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Set Up Entrust for Authentication

Instructions on how to connect the Entrust IDP to Cloudentity

About Entrust as IDP

Entrust IDP is natively supported by Cloudentity as an OIDC Identity Provider, which means that it has a dedicated connection template in Cloudentity for your convenience. Entrust applications can implement the OIDC protocol, providing the proof of user authentication to Cloudentity within an ID Token and Access Token.

The client authorization flow with Cloudentity connected to Entrust looks as follows:

sequenceDiagram participant Client app participant Cloudentity participant Entrust IDP Client app->>Cloudentity: Request authorization code Cloudentity->>Entrust IDP: Request authorization code Entrust IDP-->>Entrust IDP: Authenticate user Entrust IDP-->>Entrust IDP: Ask user for consent to share data with Cloudentity Entrust IDP-->>Cloudentity: Issue authorization code Cloudentity->>Entrust IDP: Request tokens using the code Entrust IDP-->>Cloudentity: Issue tokens opt Cloudentity->>Entrust IDP: Request user/group information Entrust IDP-->>Cloudentity: Return user/group data end opt Cloudentity-->>Cloudentity: Ask user for consent to share data with client app end Cloudentity-->>Client app: Issue authorization code Client app->>Cloudentity: Request tokens using the code Cloudentity-->>Client app: Issue tokens requested by the app
  1. Client app requests the authorization code from Cloudentity.

  2. Cloudentity requests the authorization code from Entrust IDP.

  3. Entrust authenticates the user and asks for consent to share data with Cloudentity.

  4. Entrust issues the code to Cloudentity after user’s authentication.

  5. Cloudentity requests tokens from Entrust using the provided code.

  6. Entrust issues the tokens to Cloudentity.

  7. Optionally, Cloudentity can use the token to pull additional user and group information, but only when the Get user info and Fetch groups option are selected in the connector.

  8. Cloudentity asks for user consent to share data with the client app, unless the client app is marked as trusted or the requested scopes were already granted for this app.

  9. Cloudentity issues the authorization code to the client app.

  10. Client app requests the tokens from Cloudentity.

  11. Cloudentity issues the tokens to the client app. Cloudentity tokens are minted based on the incoming Entrust tokens with claims mapped to Cloudentity’s authentication context.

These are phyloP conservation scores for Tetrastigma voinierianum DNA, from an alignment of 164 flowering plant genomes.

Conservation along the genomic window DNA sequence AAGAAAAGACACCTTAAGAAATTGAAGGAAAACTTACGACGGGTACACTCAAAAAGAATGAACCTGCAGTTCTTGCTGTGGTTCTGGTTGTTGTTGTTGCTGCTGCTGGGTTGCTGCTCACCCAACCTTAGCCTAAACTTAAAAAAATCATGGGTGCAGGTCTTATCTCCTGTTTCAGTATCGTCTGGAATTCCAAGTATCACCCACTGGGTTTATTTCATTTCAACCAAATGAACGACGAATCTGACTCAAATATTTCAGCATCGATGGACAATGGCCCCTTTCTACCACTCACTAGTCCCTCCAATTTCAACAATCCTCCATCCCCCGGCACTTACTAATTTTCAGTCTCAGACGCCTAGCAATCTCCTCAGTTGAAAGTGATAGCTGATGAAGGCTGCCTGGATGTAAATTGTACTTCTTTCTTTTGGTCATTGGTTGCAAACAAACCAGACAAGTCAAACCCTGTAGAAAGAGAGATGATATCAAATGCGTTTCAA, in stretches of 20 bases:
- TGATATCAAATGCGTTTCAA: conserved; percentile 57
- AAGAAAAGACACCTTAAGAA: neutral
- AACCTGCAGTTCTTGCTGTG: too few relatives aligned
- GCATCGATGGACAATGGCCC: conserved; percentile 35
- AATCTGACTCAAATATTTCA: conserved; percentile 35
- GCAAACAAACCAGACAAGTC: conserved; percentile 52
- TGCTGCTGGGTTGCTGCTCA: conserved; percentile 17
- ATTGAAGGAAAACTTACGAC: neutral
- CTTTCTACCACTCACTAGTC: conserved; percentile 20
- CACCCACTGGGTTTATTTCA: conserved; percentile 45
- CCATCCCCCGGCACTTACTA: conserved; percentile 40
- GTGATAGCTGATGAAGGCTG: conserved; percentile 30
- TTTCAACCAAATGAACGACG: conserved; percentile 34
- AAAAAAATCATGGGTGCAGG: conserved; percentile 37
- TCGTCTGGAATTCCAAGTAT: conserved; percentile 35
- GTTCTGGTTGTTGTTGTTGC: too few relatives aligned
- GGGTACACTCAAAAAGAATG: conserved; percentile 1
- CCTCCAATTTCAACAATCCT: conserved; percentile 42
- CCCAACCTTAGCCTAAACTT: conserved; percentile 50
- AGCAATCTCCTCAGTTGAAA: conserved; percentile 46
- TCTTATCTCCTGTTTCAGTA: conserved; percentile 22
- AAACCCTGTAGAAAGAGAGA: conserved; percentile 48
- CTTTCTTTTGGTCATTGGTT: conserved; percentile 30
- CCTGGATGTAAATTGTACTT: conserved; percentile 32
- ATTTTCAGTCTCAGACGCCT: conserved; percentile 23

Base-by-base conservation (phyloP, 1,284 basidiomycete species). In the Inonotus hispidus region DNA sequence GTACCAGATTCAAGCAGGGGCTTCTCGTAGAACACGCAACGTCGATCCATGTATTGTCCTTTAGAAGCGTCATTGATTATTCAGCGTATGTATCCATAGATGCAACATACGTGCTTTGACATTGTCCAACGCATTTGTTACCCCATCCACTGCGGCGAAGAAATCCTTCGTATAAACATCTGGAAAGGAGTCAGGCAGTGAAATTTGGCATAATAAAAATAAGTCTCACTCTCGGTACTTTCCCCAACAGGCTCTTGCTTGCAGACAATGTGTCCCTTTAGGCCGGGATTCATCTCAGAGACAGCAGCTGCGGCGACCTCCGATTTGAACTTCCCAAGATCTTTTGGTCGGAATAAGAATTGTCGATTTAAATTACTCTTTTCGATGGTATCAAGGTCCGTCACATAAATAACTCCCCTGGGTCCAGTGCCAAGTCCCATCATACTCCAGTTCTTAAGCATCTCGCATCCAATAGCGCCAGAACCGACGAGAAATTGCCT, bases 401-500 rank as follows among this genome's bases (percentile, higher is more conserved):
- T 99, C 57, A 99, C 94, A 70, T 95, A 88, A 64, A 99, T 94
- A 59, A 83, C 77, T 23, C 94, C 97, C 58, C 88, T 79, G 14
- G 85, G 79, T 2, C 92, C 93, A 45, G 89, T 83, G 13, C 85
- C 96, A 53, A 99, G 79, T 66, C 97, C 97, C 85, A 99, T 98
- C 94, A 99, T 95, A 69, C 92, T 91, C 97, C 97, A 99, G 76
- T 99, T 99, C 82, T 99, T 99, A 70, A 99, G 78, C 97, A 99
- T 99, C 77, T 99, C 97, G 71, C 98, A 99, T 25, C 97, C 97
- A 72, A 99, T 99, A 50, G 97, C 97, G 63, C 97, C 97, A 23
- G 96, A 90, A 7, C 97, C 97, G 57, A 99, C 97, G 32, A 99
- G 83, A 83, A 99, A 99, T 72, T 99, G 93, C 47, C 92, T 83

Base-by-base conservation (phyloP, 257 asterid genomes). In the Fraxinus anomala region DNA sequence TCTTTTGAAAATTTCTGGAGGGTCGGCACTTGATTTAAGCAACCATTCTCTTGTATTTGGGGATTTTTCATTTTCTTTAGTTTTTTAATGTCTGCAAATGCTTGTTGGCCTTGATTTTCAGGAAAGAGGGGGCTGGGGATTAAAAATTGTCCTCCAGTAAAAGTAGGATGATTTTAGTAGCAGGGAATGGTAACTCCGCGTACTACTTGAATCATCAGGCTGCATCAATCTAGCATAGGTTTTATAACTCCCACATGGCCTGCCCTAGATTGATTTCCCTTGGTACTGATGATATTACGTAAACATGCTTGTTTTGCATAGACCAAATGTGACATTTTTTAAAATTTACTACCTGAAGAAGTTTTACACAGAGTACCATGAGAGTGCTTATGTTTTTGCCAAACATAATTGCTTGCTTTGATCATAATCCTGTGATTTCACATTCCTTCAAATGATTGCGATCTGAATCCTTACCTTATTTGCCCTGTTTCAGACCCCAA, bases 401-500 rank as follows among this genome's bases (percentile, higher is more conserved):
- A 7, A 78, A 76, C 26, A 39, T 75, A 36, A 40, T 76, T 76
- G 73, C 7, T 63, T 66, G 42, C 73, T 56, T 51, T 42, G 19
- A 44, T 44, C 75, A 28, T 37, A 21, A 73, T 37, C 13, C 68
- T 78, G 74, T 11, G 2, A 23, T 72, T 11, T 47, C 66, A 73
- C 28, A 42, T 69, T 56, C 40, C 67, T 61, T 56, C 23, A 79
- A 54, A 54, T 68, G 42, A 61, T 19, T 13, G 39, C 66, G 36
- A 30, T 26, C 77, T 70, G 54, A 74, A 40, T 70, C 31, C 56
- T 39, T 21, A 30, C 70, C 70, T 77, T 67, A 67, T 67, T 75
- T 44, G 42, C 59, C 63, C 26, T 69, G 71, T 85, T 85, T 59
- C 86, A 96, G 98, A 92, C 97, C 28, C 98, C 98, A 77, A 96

The following steps in the flow are optional:

  • Cloudentity only pulls user and group information if these options are explicitly enabled in the Entrust connector configuration, as explained later in this document.
  • Cloudentity only asks for consent if the client application is not marked as trusted and requests scopes which were not granted previously (or scopes for which the user’s consent has been withdrawn).

Entrust and SAML

Entrust applications can also use the SAML protocol, but this integration is not natively supported by Cloudentity. If necessary, you can use the generic SAML connector to bind Entrust apps via SAML.


  • You have an Entrust account.

  • You have an OAuth application registered in your Entrust domain with the following settings:

    • Grant types supported must include Authorization Code.

    • The following scopes are enabled: openid, email, and profile.

    • If you want Cloudentity to fetch group data from Entrust, add the groups claim to your Entrust application as shown below:

      Entrust group configuration

Connect Entrust in Cloudentity

Basic Configuration

  1. In your workspace, go to Identity Providers > Create Connection.

  2. Select the Entrust template and click Next.

  3. Add the redirect URL from Cloudentity as Login Redirect URI(s) in your Entrust OAuth app.

  4. In the Entrust form, enter the required prameters.

    Parameter Description
    Name Name for your Cloudentity’s Entrust connection. This name allows users to identify the IDP they need to authenticate with.
    Domain Entrust domain where the IDP app is registered, similar to Do not include the protocol in the domain.
    Client ID Client ID of the application registered with Entrust
    Client secret Secret of the application registered with your Entrust
  5. Optionally, enable Authentication context caching.


    You can enable the authentication context caching if you wish to store the user’s authentication context locally. If you do, specify the cache Time To Live as well. Learn more by reading Stateful authorization with Cloudentity.

  6. Select Save.


    Your new IDP connection is created and you can now configure the advanced settings if necessary. Users can now authenticate via the OIDC-compliant IDP.